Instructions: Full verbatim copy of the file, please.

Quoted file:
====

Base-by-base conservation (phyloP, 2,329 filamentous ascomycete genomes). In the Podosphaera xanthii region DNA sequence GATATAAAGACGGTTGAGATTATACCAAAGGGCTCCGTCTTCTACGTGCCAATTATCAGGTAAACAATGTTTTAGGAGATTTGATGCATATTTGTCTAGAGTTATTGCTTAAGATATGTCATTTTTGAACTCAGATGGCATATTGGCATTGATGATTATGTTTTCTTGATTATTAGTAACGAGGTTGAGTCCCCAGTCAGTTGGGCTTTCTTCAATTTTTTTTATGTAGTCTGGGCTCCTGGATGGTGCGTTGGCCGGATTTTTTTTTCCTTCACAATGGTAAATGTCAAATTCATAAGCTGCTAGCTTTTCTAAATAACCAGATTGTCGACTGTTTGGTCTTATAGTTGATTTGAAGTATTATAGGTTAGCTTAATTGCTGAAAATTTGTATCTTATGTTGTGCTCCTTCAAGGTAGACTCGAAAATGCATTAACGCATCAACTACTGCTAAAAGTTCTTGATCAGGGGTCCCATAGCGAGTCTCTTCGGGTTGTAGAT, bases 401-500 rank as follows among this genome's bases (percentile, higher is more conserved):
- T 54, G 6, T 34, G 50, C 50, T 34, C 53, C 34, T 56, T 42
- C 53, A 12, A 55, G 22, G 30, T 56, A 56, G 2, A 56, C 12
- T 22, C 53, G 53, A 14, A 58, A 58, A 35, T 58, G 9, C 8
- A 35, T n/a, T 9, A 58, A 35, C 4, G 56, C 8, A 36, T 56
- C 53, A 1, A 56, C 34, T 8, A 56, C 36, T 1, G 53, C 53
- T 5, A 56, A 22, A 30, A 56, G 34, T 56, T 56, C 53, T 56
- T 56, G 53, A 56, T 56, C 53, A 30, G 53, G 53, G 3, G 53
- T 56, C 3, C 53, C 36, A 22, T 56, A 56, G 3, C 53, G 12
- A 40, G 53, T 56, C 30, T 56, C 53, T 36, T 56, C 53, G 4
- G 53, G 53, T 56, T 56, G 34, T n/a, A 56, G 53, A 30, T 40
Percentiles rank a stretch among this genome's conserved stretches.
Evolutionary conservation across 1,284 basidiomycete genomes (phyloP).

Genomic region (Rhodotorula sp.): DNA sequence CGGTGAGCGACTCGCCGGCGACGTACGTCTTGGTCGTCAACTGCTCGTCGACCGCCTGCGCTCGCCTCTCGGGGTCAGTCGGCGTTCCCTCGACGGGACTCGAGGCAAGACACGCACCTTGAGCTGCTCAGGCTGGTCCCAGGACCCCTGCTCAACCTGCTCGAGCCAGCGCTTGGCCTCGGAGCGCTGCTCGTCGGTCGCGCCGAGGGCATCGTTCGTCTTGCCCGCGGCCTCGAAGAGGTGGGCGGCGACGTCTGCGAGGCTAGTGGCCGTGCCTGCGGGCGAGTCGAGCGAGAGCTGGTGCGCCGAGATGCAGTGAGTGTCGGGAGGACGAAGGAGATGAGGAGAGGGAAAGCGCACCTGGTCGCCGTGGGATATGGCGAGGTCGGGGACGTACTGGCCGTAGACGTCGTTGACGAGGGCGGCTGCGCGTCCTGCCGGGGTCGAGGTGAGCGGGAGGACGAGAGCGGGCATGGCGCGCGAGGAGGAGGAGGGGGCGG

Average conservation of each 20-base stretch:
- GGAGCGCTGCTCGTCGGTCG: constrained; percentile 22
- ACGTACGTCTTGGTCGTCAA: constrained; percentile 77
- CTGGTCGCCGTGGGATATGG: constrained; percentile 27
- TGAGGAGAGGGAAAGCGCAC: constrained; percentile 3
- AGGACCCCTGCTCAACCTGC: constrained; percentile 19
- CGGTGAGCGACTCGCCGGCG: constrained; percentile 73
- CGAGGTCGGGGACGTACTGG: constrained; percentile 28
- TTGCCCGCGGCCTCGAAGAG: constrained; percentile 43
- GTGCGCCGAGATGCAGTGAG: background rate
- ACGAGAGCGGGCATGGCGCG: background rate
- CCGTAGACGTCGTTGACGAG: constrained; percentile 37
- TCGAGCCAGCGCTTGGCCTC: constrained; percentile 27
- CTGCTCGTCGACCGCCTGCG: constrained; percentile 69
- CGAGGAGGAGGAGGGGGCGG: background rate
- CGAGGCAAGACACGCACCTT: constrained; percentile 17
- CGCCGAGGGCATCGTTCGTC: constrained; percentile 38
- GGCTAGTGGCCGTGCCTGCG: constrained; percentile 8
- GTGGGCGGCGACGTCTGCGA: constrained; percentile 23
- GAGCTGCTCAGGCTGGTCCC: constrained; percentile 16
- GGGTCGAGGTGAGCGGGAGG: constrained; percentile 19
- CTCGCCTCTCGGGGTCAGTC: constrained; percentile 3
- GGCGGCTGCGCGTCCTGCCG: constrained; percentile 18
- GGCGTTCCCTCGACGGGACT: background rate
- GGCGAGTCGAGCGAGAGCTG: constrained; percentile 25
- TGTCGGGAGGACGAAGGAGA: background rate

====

Base-by-base conservation (phyloP, 2,329 filamentous ascomycete genomes). In the Podosphaera xanthii region DNA sequence GATATAAAGACGGTTGAGATTATACCAAAGGGCTCCGTCTTCTACGTGCCAATTATCAGGTAAACAATGTTTTAGGAGATTTGATGCATATTTGTCTAGAGTTATTGCTTAAGATATGTCATTTTTGAACTCAGATGGCATATTGGCATTGATGATTATGTTTTCTTGATTATTAGTAACGAGGTTGAGTCCCCAGTCAGTTGGGCTTTCTTCAATTTTTTTTATGTAGTCTGGGCTCCTGGATGGTGCGTTGGCCGGATTTTTTTTTCCTTCACAATGGTAAATGTCAAATTCATAAGCTGCTAGCTTTTCTAAATAACCAGATTGTCGACTGTTTGGTCTTATAGTTGATTTGAAGTATTATAGGTTAGCTTAATTGCTGAAAATTTGTATCTTATGTTGTGCTCCTTCAAGGTAGACTCGAAAATGCATTAACGCATCAACTACTGCTAAAAGTTCTTGATCAGGGGTCCCATAGCGAGTCTCTTCGGGTTGTAGAT, bases 401-500 rank as follows among this genome's bases (percentile, higher is more conserved):
- T 54, G 6, T 34, G 50, C 50, T 34, C 53, C 34, T 56, T 42
- C 53, A 12, A 55, G 22, G 30, T 56, A 56, G 2, A 56, C 12
- T 22, C 53, G 53, A 14, A 58, A 58, A 35, T 58, G 9, C 8
- A 35, T n/a, T 9, A 58, A 35, C 4, G 56, C 8, A 36, T 56
- C 53, A 1, A 56, C 34, T 8, A 56, C 36, T 1, G 53, C 53
- T 5, A 56, A 22, A 30, A 56, G 34, T 56, T 56, C 53, T 56
- T 56, G 53, A 56, T 56, C 53, A 30, G 53, G 53, G 3, G 53
- T 56, C 3, C 53, C 36, A 22, T 56, A 56, G 3, C 53, G 12
- A 40, G 53, T 56, C 30, T 56, C 53, T 36, T 56, C 53, G 4
- G 53, G 53, T 56, T 56, G 34, T n/a, A 56, G 53, A 30, T 40
Percentiles rank a stretch among this genome's conserved stretches.
Evolutionary conservation across 1,284 basidiomycete genomes (phyloP).

Genomic region (Rhodotorula sp.): DNA sequence CGGTGAGCGACTCGCCGGCGACGTACGTCTTGGTCGTCAACTGCTCGTCGACCGCCTGCGCTCGCCTCTCGGGGTCAGTCGGCGTTCCCTCGACGGGACTCGAGGCAAGACACGCACCTTGAGCTGCTCAGGCTGGTCCCAGGACCCCTGCTCAACCTGCTCGAGCCAGCGCTTGGCCTCGGAGCGCTGCTCGTCGGTCGCGCCGAGGGCATCGTTCGTCTTGCCCGCGGCCTCGAAGAGGTGGGCGGCGACGTCTGCGAGGCTAGTGGCCGTGCCTGCGGGCGAGTCGAGCGAGAGCTGGTGCGCCGAGATGCAGTGAGTGTCGGGAGGACGAAGGAGATGAGGAGAGGGAAAGCGCACCTGGTCGCCGTGGGATATGGCGAGGTCGGGGACGTACTGGCCGTAGACGTCGTTGACGAGGGCGGCTGCGCGTCCTGCCGGGGTCGAGGTGAGCGGGAGGACGAGAGCGGGCATGGCGCGCGAGGAGGAGGAGGGGGCGG

Average conservation of each 20-base stretch:
- GGAGCGCTGCTCGTCGGTCG: constrained; percentile 22
- ACGTACGTCTTGGTCGTCAA: constrained; percentile 77
- CTGGTCGCCGTGGGATATGG: constrained; percentile 27
- TGAGGAGAGGGAAAGCGCAC: constrained; percentile 3
- AGGACCCCTGCTCAACCTGC: constrained; percentile 19
- CGGTGAGCGACTCGCCGGCG: constrained; percentile 73
- CGAGGTCGGGGACGTACTGG: constrained; percentile 28
- TTGCCCGCGGCCTCGAAGAG: constrained; percentile 43
- GTGCGCCGAGATGCAGTGAG: background rate
- ACGAGAGCGGGCATGGCGCG: background rate
- CCGTAGACGTCGTTGACGAG: constrained; percentile 37
- TCGAGCCAGCGCTTGGCCTC: constrained; percentile 27
- CTGCTCGTCGACCGCCTGCG: constrained; percentile 69
- CGAGGAGGAGGAGGGGGCGG: background rate
- CGAGGCAAGACACGCACCTT: constrained; percentile 17
- CGCCGAGGGCATCGTTCGTC: constrained; percentile 38
- GGCTAGTGGCCGTGCCTGCG: constrained; percentile 8
- GTGGGCGGCGACGTCTGCGA: constrained; percentile 23
- GAGCTGCTCAGGCTGGTCCC: constrained; percentile 16
- GGGTCGAGGTGAGCGGGAGG: constrained; percentile 19
- CTCGCCTCTCGGGGTCAGTC: constrained; percentile 3
- GGCGGCTGCGCGTCCTGCCG: constrained; percentile 18
- GGCGTTCCCTCGACGGGACT: background rate
- GGCGAGTCGAGCGAGAGCTG: constrained; percentile 25
- TGTCGGGAGGACGAAGGAGA: background rate